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Now that Dangote Has Spoken About Its Trucks


In a rather unusual and unexpected turn of events, Africa’s industrial giant, Dangote Group of Companies last week denied the involvement of its truck in the alleged killing of a number of Nigerians in Ogun State; where it has a fairly large operational fleet, doing both in-country and cross border trade.

Dangote explained that the truck involved in the said accident does not belong to it. The conglomerate’s Chief Group Branding and Communication Manager, Anthony Chiejina, faulted the reported claim allegedly by Federal Road Safety Commission (FRSC) that the killer truck belonged to Dangote.

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Chiejina explained that although the said truck bears the company’s logo, it was no longer Dangote’s in view of the fact that the said truck and others in the fleet of ‘Dangote Flour’, has since being sold to Olam International Ltd, makers of Crown Flour products, which supposedly acquired Dangote Flour in 2019.

The rebuttal of the killer truck no longer belonging to Dangote was punctuated with a foreboding emphasis; “in a widely publicized deal”, apparently to drum home maximum comprehension by the general public. That was rather unwarranted under the circumstances; and to some extent even betrayed bit of corporate arrogance if not corporate rude attitude.

The statement reads: “Our attention has been drawn to some online media reports that a truck conveying petroleum product, which was involved in a fatal crash that claimed several lives, belongs to Dangote Flour.

“The truck bearing the logo of Dangote Flour was said to have been involved in an accident in Ogun State. However, contrary to a report by the Federal Road Safety Commission, the said truck does not belong to the Dangote Group.

“It should be noted that Olam International Ltd, makers of Crown Flour products, acquired Dangote Flour in 2019 in a widely publicized deal. The company now fully belongs to Olam.”

The facts on ground at the time of the accident showed that the killer truck was in the corporate logo of Dangote. Organisational fleets are known and identified by their  corporate logos and colours.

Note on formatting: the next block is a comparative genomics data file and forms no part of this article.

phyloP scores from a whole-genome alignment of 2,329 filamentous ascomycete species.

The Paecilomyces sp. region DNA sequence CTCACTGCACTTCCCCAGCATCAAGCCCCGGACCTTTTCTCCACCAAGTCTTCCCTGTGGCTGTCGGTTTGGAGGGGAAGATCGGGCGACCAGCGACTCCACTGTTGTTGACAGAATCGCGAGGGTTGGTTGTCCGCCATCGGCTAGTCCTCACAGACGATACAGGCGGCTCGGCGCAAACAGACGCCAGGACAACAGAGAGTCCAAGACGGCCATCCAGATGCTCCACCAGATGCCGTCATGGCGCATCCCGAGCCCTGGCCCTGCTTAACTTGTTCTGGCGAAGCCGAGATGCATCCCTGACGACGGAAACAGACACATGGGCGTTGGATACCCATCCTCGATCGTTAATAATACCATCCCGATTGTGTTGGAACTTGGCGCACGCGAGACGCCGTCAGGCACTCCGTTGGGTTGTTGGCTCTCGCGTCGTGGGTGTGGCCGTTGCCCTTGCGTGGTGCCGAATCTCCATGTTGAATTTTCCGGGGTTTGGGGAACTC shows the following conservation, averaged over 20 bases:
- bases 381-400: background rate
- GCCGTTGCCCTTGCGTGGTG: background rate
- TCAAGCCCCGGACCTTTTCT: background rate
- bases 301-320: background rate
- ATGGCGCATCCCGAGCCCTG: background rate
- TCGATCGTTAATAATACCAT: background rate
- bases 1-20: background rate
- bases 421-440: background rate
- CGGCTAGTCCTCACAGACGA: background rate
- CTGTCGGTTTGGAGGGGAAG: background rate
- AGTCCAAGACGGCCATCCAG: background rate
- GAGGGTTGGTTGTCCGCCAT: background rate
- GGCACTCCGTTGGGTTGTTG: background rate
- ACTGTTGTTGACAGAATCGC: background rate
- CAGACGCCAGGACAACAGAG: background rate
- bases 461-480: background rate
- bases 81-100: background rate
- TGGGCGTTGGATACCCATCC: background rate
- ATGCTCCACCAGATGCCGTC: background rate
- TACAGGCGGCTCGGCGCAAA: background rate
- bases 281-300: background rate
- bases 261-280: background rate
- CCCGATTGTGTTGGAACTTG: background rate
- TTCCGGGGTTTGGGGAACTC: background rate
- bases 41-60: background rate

In Nigeria and other African countries where Dangote operates, its trucking fleet is the same and wholly identical to it. There is no  logical reason to believe that a truck similar in make, size and logo does not belong to Dangote; most especially against the backdrop of public complaints about the alleged recklessness of the Dangote  trucks on the highways, industrial layouts and townships.

Today we shall not go into the number of accidents recorded against Dangote trucks every year, or bother about the number of incidental deaths. Nor will this report look at the number of Dangote trucks involved in the offensive transportation of prohibited imports, and why the federal government appears apparently incapacitated in taking appropriate sanction against the company like it is done to other organizations involved in the haulage value chain.

It must be noted that although Dangote duly empathized with the family of the victims of the Ogun State accident, the manner of its disclaimer of the killer truck came across as one of its lowest in corporate attitude, public enlightenment and image management.

In the light of the above, one would naturally expect that Dangote Group owes Nigerians a public apology for insulting her collective intelligence.  It is not the duty of the public to demand that Olams the buyer of Dangote Flour Mills should carry out the necessary change of name that is expected to reflect the new identity.

And should the deal involved retainership of the Dangote corporate logo, which is most unlikely, the onus of enlightening the general public to this reality equally lies with Dangote.

As a continental player in the productive sector, it is beneath Dangote to expect the public to engage in primitive assumptions, and or, accept some overdose of its corporate big-headedness by blaming its fault on others.

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